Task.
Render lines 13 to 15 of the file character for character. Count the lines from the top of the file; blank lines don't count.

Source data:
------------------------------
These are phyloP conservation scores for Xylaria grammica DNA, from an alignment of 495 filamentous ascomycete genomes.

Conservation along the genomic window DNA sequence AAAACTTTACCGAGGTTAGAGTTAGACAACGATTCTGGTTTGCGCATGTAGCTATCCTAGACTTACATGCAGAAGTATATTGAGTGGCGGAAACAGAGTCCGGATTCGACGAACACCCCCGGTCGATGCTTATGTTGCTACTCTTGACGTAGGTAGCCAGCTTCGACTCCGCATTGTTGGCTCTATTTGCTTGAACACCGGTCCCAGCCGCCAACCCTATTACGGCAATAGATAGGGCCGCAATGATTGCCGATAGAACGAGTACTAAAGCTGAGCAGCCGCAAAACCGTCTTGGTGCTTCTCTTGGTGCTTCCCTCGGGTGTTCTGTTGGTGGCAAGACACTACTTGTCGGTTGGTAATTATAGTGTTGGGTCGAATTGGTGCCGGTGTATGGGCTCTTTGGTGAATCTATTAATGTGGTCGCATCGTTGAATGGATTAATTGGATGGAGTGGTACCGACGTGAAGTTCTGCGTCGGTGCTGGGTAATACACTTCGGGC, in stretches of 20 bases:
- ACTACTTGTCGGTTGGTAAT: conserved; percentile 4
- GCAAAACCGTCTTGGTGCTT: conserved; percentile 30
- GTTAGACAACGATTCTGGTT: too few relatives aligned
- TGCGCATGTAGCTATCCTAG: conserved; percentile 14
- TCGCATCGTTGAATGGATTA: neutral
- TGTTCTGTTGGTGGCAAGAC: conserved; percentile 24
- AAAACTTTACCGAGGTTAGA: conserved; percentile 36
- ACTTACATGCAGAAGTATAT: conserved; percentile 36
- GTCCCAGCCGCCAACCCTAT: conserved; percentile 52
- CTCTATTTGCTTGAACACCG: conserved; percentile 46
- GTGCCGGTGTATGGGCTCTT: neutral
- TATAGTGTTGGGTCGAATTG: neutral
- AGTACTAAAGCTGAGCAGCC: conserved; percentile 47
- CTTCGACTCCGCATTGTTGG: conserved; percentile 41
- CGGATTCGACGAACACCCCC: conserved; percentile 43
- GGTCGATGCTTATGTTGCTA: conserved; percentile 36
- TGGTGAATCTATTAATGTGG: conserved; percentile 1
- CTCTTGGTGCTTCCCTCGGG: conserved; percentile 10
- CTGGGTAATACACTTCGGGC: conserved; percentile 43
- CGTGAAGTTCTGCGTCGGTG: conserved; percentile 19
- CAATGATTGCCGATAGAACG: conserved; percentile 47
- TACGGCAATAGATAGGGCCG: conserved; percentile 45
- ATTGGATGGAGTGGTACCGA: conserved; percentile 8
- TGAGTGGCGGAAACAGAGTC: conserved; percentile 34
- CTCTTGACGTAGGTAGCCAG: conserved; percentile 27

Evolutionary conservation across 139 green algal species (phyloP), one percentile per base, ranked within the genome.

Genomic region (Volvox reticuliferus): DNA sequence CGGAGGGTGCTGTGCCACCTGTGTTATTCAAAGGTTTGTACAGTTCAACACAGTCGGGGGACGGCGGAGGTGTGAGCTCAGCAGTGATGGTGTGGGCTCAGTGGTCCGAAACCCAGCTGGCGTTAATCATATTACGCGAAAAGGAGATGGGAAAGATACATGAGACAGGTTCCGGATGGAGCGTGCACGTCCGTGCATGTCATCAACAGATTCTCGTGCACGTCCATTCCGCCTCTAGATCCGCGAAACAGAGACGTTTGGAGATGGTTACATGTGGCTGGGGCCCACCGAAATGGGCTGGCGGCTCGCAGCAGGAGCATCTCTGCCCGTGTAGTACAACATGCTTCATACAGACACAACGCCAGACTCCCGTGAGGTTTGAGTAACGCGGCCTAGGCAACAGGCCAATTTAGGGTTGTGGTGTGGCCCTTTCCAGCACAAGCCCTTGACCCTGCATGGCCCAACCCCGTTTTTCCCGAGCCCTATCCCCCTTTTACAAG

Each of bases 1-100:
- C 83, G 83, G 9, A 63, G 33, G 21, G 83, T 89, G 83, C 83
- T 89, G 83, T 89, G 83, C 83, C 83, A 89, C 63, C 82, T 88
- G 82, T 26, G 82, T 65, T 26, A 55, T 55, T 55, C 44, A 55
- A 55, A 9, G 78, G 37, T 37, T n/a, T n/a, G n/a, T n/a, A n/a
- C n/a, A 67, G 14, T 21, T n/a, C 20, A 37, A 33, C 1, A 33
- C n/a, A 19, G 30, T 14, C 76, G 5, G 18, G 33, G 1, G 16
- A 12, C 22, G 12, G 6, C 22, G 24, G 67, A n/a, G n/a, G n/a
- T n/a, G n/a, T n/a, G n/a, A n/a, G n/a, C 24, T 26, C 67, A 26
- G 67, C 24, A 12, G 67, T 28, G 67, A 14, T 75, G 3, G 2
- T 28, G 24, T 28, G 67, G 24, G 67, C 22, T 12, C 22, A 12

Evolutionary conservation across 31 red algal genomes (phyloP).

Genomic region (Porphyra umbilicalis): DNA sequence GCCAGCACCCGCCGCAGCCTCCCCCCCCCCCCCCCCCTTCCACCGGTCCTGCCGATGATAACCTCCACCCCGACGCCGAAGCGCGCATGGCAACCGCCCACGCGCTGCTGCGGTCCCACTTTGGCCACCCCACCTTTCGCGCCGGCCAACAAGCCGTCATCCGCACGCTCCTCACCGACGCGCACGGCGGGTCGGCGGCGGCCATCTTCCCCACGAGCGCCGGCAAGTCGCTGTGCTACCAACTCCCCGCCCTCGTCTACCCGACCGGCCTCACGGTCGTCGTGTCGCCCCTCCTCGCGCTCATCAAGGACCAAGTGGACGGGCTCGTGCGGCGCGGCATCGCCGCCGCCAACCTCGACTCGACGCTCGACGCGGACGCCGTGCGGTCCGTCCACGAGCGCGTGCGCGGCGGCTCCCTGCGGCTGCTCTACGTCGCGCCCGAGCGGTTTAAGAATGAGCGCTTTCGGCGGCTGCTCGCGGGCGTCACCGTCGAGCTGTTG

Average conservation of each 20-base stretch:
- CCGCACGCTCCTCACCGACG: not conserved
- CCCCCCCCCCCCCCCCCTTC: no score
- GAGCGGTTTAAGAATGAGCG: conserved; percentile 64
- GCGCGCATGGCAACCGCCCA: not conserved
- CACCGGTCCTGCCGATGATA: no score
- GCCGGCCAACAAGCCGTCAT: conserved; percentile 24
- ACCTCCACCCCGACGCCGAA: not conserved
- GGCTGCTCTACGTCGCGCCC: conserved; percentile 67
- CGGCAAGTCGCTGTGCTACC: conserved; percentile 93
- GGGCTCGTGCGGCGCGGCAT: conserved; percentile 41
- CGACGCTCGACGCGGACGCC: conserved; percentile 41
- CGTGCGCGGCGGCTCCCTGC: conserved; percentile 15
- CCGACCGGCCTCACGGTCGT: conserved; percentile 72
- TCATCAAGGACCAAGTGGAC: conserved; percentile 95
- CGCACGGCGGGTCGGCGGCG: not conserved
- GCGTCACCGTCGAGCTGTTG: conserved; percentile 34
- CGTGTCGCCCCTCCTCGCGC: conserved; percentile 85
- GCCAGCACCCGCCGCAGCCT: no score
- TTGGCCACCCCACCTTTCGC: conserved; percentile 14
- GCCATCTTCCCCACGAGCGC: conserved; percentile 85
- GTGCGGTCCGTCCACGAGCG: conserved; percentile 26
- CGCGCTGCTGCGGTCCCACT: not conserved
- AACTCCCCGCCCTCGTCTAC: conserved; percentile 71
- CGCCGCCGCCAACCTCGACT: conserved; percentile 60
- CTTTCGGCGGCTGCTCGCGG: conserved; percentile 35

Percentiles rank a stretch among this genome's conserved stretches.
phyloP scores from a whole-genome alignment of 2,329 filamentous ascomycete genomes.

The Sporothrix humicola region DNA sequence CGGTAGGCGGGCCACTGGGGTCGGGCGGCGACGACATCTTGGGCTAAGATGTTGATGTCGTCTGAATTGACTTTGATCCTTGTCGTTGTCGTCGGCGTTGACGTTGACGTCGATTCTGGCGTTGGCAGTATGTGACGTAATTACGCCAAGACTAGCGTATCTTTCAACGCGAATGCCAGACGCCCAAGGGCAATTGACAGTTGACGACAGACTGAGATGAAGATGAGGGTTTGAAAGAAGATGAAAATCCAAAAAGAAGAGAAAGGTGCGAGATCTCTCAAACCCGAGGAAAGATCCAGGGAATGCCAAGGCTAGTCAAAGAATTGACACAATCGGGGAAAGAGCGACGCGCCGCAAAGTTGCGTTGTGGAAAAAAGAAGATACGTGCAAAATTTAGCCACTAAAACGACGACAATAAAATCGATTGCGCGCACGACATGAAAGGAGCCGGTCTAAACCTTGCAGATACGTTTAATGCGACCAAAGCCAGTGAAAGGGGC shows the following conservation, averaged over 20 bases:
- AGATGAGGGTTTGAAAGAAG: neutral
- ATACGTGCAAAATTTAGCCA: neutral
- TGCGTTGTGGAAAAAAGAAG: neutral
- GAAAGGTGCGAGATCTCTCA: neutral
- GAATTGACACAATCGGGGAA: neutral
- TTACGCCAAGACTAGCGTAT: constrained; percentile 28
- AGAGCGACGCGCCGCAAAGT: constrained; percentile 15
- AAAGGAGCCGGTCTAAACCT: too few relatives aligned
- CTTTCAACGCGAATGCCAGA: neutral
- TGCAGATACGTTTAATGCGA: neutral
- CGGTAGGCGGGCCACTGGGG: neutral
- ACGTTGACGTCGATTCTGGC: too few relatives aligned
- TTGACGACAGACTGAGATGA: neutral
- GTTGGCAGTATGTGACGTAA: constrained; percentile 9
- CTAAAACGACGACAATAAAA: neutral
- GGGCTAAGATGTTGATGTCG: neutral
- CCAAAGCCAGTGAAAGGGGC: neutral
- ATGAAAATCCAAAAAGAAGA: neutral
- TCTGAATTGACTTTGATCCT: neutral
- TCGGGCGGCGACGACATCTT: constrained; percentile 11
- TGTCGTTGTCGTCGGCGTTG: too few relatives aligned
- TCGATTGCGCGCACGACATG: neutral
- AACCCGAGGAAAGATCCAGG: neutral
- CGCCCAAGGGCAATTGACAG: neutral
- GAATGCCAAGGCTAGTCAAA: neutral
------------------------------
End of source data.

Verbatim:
- GTGCCGGTGTATGGGCTCTT: neutral
- TATAGTGTTGGGTCGAATTG: neutral
- AGTACTAAAGCTGAGCAGCC: conserved; percentile 47